The small print however is confusing, to say the least. Occasionally an advertisement tries to learn us something about the
species shown (see f.e. Giraffe, Bats,
Dolphins). In the case at hand the tiny brown frog comes accompanied with the
The Red Eyed Tree Frog is distinct because of the lack of capacity to grow. Even at full adulthood, it can only reach a maximum size of 2 inches for both males and females.
I am not entirely happy with this elucidation.
A quick look-up on any search engine will reveal that females of this species grow about one inch taller than the males. Not that I trust answers coming from the internet with my eyes closed, but still. Also the frog in question undeniably has the capacity to grow, otherwise it would never develop from tadpole into adult —unless the tadpole is bigger than the adult. But then, the tadpole has grown from the egg. And there is more.
The Red Eyed Tree Frog is the frog of choice for many advertisers. The species does appear several times on this page (Nos. 3, 9, 22–26, 32). While it's great to learn interesting things about the live of animals, it is troubling that the species in the picture is not the Red Eyed Tree Frog. I checked with our species watchguard and neither he nor I could find any reference to a brown stage in this frog's life. Also the pupils of the eyes in the advert are horizontal, which is wrong. Let's assume they are better in broadband than in species identification. It is an example of inadequate proof reading for sure.
A chance for them – A chance for you!When you buy a lottery ticket, part of what you spend goes to organizations for the protection of nature and the environment. The frogs stand in for the world with all its creatures.
Notice how the title was changed, probably to adapt to what people find most important. In the first version (12) the title says: buy them a chance (to live) and you will get a chance (to win). Later productions (13, 14) are saying: buy yourself a chance to win and in doing so give them a chance to live.
acts specifically on edema. I presume that the vocal sac of the frog is meant to evoke the idea of an edema.
to have a frog in the throat(16, 17) — French people reportedly are having cats in their throats.
With your stomach upset, even a sip of water may be too muchand it is therefore a good thing that you can take this pill without any water.
Feeling bloated(19) may be an allusion to the vocal sac (see also 15).
Should I stick to the rules of this site, then
A clear view of pure water (21) would not have been included ¶.
We humans love a nice splash in clean water, and frogs love it too:
so the frog plays the role of a frog. I gladly make an exception for this one, because adverts where animals other than pets
simply stand for themselves, are extremely rare.
Advertisements 22–25 show the frog (the popular Red Eyed Tree Frog) as a proxy for nature and the environment:
in No. 22 a developing machine with built-in recovery module for silver; in No. 23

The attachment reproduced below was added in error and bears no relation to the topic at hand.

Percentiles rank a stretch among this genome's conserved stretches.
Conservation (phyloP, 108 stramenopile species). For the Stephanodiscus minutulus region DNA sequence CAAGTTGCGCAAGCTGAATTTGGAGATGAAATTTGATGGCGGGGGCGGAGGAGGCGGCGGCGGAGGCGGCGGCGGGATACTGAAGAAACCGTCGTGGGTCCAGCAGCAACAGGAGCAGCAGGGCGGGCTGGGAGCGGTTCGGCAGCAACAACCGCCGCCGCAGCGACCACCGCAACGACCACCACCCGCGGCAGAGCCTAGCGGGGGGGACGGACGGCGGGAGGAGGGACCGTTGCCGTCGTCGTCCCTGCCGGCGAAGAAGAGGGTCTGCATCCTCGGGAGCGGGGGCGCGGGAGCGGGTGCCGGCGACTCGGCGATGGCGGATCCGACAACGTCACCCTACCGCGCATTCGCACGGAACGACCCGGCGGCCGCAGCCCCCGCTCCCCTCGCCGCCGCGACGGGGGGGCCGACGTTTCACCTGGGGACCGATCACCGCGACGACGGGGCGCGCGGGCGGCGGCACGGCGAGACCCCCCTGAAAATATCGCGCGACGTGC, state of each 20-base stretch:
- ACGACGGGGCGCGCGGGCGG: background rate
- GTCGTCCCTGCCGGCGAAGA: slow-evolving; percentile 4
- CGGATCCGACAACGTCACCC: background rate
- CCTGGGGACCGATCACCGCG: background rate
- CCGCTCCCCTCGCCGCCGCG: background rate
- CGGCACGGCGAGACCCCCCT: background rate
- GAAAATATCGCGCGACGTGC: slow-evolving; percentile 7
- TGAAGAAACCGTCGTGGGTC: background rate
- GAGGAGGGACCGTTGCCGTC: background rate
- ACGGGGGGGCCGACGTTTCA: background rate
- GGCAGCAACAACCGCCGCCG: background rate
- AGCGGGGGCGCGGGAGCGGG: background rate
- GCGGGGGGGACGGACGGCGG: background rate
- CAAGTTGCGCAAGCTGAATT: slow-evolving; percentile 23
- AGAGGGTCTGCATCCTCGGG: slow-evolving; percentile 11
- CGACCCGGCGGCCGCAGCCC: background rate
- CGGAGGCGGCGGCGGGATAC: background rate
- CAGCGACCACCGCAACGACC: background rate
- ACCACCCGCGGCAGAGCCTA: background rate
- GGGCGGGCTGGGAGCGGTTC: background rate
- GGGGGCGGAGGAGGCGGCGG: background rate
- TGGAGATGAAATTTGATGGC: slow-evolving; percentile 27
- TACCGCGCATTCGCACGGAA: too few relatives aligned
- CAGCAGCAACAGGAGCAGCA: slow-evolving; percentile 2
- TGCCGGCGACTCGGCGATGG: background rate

a world-leader in forest products has
a responsibility – to the world.; and in Nos. 24 and 25 the frog means that the
banana is certified by the Rainforest Alliance. The latter two are part of a much larger series with the colourful frog.
Frogs are green and they may disappear in the
real green of your lawn if you apply the right fertilizer (27).
● Frogs jump and with a play of words this car dealer invites you to follow the example of the frog and pop into his showroom (28). ● Some frogs are venomous —
His poison makes you crazy (29)— and in, again, a play of words you
are warned that the same could happen because of the awesome colour combination of the vehicles.
● Frogs —at least when not sitting in trees— have a frog's eye view of the world. People
look at their career from a different perspective (30, 31). The same picture is used 4 years apart by the same
employer but a different selection agency. I suppose that the frog's eye view is the perspective to be avoided, but
I am not entirely sure.
● The multimedia projector of No. 32 gets its vibrant green from the Red Eyed Tree Frog. The blue and the red
come from a butterfly and a parakeet.
with a heart for naturewe are told about the Yellow-bellied toad. The iris in the eye of this species has a pupil in the shape of a heart. A hint of fairy tale's magic and humour is also present:
the chance that you can have a deep look into this enchanting eyes is close to nihil, because the species is extinct in the region.
It may be the time to suggest a small improvement in copywriter training. Almost always, when trying to raise the standard of an advertisement by mentioning the scientific name of an animal, every word is capitalized (as here
Bombina Variegata, or
The camera for light travellers
everything you need … to make your photos a big success, but I have no idea why this image was chosen. In my opinion the keyword is big success —because this situation of a frog travelling on a snail is really quite something— and not travelling light — because someone wandering around taking his home with him, is hardly a case of travelling light, less so with a home sized frog on the roof.